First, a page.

Progress originates from the Latin word prōgressus meaning “forward movement, advance, development”.The stem of prōgressus, which is prōgredī means to go forward, proceed, to advance, develop and progress. In the origins of Anglo-Norman, Middle French and Cataln, progress is in relation to a physical onward movement, military successes or advancements and improvements; therefore, progress is attached to the idea of resulting improvement.
OED defines progress as “advancement to a further or higher stage” that leads to a “better state or condition”. Progress is seen only as the result that yields success and improvement. And, it becomes the route of guidance that people follow and aim for because it is the positive outcome to a process. Therefore, anything opposite from progress becomes undesirable.
Progress is now objectified to be measured. Countries compare progress in society, economy and politics and the one with the most progress is determined to be the most desirable and developed country. Progress in society is measured by the GDP of a country, which debates whether progress is now measured by money. Nonetheless, in some cases, but not all, the living conditions generally improve with the wealth of the country. However, there will always be inhabitants who remain unaffected by the progress in the country. Social progress within the country is measured by one’s rights and freedom as an individual. Economic progress is measured by the increase of country’s wealth over time. As long as the wealth increases, the economy will be seen as progressing.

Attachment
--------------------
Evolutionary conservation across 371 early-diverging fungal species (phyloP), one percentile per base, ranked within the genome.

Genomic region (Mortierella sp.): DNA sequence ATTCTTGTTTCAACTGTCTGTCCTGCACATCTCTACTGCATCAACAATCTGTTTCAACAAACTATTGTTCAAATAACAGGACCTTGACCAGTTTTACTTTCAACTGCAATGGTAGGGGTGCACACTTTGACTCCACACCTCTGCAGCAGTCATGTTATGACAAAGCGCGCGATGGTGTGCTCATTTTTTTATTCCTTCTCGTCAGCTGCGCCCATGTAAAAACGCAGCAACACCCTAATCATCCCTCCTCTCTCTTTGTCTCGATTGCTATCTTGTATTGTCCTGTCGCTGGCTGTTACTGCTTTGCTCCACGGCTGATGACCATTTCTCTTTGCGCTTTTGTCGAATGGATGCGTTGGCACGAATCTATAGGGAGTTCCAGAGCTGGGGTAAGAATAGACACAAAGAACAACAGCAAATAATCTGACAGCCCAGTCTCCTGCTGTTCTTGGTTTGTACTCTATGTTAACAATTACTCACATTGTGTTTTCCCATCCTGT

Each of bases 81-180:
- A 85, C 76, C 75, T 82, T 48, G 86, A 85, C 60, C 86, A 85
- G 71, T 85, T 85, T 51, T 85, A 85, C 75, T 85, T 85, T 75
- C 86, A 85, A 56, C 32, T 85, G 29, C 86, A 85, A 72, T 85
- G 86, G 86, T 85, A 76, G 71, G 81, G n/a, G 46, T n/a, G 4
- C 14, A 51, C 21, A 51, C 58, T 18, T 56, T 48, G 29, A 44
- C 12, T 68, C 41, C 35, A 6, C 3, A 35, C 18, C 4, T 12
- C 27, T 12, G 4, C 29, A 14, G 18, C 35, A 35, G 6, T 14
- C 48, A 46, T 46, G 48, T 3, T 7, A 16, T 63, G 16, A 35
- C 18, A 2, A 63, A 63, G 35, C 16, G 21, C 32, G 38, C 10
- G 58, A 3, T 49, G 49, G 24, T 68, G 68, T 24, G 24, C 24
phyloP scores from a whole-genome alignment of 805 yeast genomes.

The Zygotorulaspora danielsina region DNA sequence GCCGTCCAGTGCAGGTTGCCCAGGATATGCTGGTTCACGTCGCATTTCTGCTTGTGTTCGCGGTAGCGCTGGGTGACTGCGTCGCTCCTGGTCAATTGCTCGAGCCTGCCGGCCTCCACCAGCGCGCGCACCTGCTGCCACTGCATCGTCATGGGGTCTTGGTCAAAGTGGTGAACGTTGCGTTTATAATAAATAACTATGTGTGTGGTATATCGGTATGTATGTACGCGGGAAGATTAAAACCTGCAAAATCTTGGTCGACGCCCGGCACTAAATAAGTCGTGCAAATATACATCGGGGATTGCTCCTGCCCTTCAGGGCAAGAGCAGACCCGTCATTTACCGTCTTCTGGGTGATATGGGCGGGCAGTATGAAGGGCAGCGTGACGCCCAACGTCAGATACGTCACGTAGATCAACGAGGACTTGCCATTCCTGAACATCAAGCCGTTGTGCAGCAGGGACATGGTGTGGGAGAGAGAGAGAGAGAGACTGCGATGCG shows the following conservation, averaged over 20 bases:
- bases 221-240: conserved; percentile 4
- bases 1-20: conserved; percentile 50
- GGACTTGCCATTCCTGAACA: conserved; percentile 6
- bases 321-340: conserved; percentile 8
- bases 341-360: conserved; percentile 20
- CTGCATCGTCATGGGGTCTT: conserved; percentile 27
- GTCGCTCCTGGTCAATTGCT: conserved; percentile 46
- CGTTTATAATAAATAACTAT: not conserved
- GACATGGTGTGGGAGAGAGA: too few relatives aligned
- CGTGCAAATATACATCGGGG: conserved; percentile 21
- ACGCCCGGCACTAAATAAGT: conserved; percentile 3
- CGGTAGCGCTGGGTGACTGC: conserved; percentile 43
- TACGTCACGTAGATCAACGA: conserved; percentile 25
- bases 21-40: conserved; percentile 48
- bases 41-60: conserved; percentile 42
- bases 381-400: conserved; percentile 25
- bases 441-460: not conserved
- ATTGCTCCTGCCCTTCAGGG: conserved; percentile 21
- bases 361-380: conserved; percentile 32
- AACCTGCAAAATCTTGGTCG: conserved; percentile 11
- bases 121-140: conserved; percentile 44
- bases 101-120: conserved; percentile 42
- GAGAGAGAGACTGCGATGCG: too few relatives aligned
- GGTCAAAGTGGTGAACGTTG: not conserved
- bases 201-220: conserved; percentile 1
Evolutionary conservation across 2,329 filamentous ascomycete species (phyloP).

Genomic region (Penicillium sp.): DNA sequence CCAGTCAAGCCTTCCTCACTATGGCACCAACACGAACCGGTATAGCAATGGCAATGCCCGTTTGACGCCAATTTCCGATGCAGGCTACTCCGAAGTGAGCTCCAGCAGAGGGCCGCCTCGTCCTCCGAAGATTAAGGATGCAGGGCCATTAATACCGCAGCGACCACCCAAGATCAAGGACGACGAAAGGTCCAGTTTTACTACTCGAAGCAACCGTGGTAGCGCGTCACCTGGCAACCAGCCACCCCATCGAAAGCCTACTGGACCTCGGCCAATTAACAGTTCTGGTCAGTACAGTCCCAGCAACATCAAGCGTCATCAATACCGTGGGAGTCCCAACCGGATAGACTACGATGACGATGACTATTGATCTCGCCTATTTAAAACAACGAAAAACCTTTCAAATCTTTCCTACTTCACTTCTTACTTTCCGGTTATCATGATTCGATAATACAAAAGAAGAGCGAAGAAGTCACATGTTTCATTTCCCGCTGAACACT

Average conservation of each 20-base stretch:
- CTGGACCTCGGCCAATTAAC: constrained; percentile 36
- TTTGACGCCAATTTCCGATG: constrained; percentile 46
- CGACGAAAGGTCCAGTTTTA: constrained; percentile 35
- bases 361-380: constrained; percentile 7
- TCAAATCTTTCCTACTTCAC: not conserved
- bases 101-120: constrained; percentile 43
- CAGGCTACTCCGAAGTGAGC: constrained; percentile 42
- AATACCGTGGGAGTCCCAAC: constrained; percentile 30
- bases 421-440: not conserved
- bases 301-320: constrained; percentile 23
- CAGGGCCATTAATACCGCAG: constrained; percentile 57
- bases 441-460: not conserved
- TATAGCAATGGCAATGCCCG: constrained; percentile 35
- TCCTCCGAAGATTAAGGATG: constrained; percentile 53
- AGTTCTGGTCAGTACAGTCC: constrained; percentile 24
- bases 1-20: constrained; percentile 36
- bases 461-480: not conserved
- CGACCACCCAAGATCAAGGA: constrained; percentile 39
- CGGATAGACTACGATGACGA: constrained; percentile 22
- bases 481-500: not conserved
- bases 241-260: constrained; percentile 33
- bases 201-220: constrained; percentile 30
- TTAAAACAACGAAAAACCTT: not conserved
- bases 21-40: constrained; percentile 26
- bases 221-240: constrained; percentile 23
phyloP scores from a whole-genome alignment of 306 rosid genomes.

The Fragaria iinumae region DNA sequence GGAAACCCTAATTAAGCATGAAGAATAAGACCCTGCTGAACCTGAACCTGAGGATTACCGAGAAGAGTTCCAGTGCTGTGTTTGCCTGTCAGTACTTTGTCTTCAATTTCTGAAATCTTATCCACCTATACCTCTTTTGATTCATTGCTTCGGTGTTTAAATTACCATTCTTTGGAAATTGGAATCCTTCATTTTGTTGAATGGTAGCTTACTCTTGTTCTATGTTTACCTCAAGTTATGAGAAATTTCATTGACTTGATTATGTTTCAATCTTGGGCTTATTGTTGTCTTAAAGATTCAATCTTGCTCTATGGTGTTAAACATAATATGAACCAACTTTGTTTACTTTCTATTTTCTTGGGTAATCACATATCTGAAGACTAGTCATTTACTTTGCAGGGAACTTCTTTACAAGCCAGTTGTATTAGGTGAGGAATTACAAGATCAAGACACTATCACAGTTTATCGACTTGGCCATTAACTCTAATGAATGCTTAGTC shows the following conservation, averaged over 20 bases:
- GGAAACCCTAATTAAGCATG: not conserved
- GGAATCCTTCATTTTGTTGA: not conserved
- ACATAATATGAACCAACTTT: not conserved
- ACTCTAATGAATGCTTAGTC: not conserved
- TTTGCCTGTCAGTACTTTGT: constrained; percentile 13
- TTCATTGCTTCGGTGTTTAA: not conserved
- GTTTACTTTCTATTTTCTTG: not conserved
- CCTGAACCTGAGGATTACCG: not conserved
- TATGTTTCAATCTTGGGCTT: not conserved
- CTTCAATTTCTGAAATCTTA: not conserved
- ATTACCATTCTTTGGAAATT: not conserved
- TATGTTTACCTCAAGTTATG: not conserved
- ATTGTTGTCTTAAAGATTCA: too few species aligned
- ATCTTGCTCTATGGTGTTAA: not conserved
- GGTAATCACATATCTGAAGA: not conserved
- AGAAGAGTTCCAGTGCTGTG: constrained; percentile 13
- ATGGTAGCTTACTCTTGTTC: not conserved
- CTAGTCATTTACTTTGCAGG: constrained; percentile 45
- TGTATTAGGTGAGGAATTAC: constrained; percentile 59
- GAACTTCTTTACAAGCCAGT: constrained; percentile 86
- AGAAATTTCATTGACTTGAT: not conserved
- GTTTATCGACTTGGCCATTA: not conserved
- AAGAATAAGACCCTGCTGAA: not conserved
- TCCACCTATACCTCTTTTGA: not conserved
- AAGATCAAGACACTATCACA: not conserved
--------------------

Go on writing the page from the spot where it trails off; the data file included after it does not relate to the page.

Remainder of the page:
Progress is typically viewed as a linear path in which the “desirable direction” leads to improvement. Darwin’s theory of evolution suggests that humans have progressed from apes to sophisticated communicative human beings. Therefore, regression is understood as returning to its less developed state, or to the beginning of evolution. Many ancient thinkers believed the path of progress takes on a “cyclical, trend-less movement” rather than our present view of a linear path.
Multiple progress traps in history has proven that too much progress ruins societies. A progress trap refers to a situation where progress results in a downfall of the society. One example dates back to the Stone Age, when weapon innovations in hunting led to the extinctions of large animals.
Today, advancement in the nuclear research is an example of a progress trap that risks the possibility of wiping out the population. Progress, nonetheless, has led to further improvement in our knowledge and will continue to do so. However, progress can go both ways: to the path of improvement or to the path of destruction.
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3. Idea of Progress - Wikipedia, the free encyclopedia." Wikipedia, the free encyclopedia. http://en.wikipedia.org/wiki/Idea_of_Progress (accessed November 21, 2012).
4. A Short History of Progress - Wikipedia, the free encyclopedia." Wikipedia, the free encyclopedia. http://en.wikipedia.org/wiki/A_Short_History_of_Progress (accessed November 21, 2012).